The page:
Resume : Epitaxial growth of CeO2 layers on Si substrates has been studied for the application to microelectronics. We have found that orientation selective epitaxial (OSE) growth of (100) and (110) oriented epitaxial CeO2 layers on Si(100) is capable by controlling surface potential distribution. We are studying the hybrid orientation structure of the CeO2(100) and (110) regions on Si(100) substrates using electron beam-induced OSE growth by reactive magnetron sputtering. Two separate areas of growth are seen, with CeO2(100) layers found to grow in areas irradiated by electrons during the growth process, and the CeO2(110) layers growing in the areas without irradiation. The lateral orientation mapping reveals the existence of transition regions between these two orientation areas. The width of the transition region is found to decrease proportionally as the logarithm of the underlying Si substrate resistivity. To make a breakthrough in the limitation in reduction of the transition region width, we propose a new method of OSE growth on silicon on insulator (SOI) substrates with lithographically formed trenches. The trenches are expected to prevent spread of the potential distribution to the neighboring Si island. Here, we report the experimental results showing perfect isolation of hybrid OSE growth regions, optimizing the Si layer thickness of SOI and the geometry of the trenches.

Authors : B. Khalfallah, F. Chaabouni, M. Abaab
Affiliations : Université Tunis El Manar, ENIT, Laboratoire de Photovoltaïque et Matériaux Semiconducteurs, BP 37, Le belvédère 1002-Tunis, Tunisie.

Resume : We report the preparation of pure zinc oxide (ZnO) and nickel-doped zinc oxide thin films by radio-frequency magnetron sputtering on glass substrates using powder target and their characterization in the perspective of transparent conducting oxide (TCO). XRD analysis revealed that all films consist of single phase ZnO and were well crystallised in würtzite phase with the crystallites preferentially oriented towards (002) direction parallel to c-axis. XRD analysis revealed that all films consist of single phase ZnO and were well crystallised in würtzite phase with the crystallites preferentially oriented towards (002) direction parallel to c-axis. The average transmittance of all the films is higher than 80% in the visible wavelength region. Doping by nickel resulted in a slight decrease in the optical band gap energy of the films and a noticeably change in optical constants. Room temperature PL spectra depict violet, blue and green emission in deposited films.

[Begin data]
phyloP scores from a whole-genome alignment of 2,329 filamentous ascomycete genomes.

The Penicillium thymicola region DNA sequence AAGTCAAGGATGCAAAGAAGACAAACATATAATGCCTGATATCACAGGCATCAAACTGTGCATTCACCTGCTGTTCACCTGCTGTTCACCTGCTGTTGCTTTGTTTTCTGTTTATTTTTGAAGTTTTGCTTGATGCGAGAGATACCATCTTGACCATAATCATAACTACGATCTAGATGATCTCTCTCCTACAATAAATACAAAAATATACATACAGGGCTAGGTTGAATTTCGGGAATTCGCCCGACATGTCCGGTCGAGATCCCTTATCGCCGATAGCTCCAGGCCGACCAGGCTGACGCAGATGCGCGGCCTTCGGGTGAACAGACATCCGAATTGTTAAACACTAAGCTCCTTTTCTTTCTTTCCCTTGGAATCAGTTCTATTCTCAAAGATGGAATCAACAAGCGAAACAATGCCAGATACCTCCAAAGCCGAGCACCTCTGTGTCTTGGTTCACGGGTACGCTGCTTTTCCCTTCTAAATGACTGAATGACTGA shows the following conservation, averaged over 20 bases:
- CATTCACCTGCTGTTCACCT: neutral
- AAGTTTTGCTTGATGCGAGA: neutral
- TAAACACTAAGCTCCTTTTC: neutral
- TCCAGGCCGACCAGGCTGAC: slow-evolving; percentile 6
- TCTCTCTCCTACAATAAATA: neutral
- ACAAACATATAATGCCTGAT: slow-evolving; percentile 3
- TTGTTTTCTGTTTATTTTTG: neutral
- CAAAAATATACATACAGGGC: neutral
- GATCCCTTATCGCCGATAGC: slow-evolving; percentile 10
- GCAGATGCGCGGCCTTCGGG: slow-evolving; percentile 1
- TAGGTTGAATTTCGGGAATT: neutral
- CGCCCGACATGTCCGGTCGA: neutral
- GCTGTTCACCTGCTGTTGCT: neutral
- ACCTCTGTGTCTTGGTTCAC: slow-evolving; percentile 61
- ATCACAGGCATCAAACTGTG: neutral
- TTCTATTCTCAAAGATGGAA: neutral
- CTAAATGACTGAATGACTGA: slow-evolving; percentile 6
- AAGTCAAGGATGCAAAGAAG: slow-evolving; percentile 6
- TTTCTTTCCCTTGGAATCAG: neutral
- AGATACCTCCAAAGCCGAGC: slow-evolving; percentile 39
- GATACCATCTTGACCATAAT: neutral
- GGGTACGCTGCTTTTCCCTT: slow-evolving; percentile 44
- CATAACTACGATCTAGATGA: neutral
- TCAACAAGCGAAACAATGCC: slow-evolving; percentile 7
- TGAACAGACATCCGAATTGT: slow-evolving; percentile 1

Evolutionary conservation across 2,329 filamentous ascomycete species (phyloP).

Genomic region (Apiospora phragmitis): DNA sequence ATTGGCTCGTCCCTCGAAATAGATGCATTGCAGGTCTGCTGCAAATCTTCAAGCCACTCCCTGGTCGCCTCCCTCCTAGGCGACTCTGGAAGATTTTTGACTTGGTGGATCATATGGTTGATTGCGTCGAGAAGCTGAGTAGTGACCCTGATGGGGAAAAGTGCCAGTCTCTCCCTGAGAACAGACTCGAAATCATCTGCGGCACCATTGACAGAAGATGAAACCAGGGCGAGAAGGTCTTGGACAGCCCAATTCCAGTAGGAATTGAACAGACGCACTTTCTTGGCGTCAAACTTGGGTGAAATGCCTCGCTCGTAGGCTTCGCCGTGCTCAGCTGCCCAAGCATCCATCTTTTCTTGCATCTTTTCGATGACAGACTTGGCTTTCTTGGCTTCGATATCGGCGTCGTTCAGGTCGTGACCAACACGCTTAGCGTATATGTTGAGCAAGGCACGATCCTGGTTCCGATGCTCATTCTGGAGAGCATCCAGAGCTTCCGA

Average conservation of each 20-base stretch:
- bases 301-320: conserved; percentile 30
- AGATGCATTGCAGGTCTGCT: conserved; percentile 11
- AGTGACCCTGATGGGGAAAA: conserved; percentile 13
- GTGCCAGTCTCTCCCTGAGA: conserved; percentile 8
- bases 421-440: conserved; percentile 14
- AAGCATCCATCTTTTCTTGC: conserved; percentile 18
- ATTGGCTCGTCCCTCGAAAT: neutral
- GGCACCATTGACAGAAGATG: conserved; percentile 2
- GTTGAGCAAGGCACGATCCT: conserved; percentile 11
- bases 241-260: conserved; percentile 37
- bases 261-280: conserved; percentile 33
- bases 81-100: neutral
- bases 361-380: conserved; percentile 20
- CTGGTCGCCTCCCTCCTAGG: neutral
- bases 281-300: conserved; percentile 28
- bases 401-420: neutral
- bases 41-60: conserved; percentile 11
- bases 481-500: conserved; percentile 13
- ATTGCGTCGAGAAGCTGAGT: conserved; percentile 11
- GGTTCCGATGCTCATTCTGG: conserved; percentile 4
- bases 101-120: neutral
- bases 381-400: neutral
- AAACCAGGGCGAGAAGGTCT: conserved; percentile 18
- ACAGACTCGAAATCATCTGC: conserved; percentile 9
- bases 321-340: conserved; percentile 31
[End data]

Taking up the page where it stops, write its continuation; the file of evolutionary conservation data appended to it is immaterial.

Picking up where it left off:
Authors : O.M.Sydor
Affiliations : Chernivtsi Department of the Institute of Materials Science Problems, the National Academy of Sciences of Ukraine, Iryna Vilde St., 5, Chernivtsi, 58001, Ukraine

Resume : At present, there are no data about the operating characteristics stability of photoconverters (PCs) based on layered III-VI crystals including their radiation resistance, reliability and reproducibility. The aim of this work was to research the electrical and photoelectric properties of intrinsic oxide-p-InSe PCs measured in 3 years after γ-irradiation. The heterostructures were irradiated bremsstrahlung γ-quanta with energies ranging from 0 to 34 MeV and fluences 10^12-10^14 cm^-2. For just irradiated PCs it was detected an improvement of their parameters after irradiation. The intrinsic oxide films on InSe surfaces appeared to be insensitive to γ-irradiation in the all range of fluences. After 3 years keeping of the samples under standard conditions (t=15-25°C, humidity 50-65%) they were measured repeatedly. The rectification factor values become nearly by an order of magnitude. The non-ideality factor of the I-V characteristics remains the same. For the PCs only a good tendency of increasing the UOC and JSC by 2-3% took place. A comparison of the photoresponce spectra for the just irradiated and aged samples shows that there are no changes in the energy position of the spectra or their shape. The origination of these effects is explained as due to a structure-defect ordering at the interfaces and as well as by “inevitable” thermal annealing of radiation-induced defects even at room temperature in layered crystals. It is caused by a low Debye temperature for InSe crystals.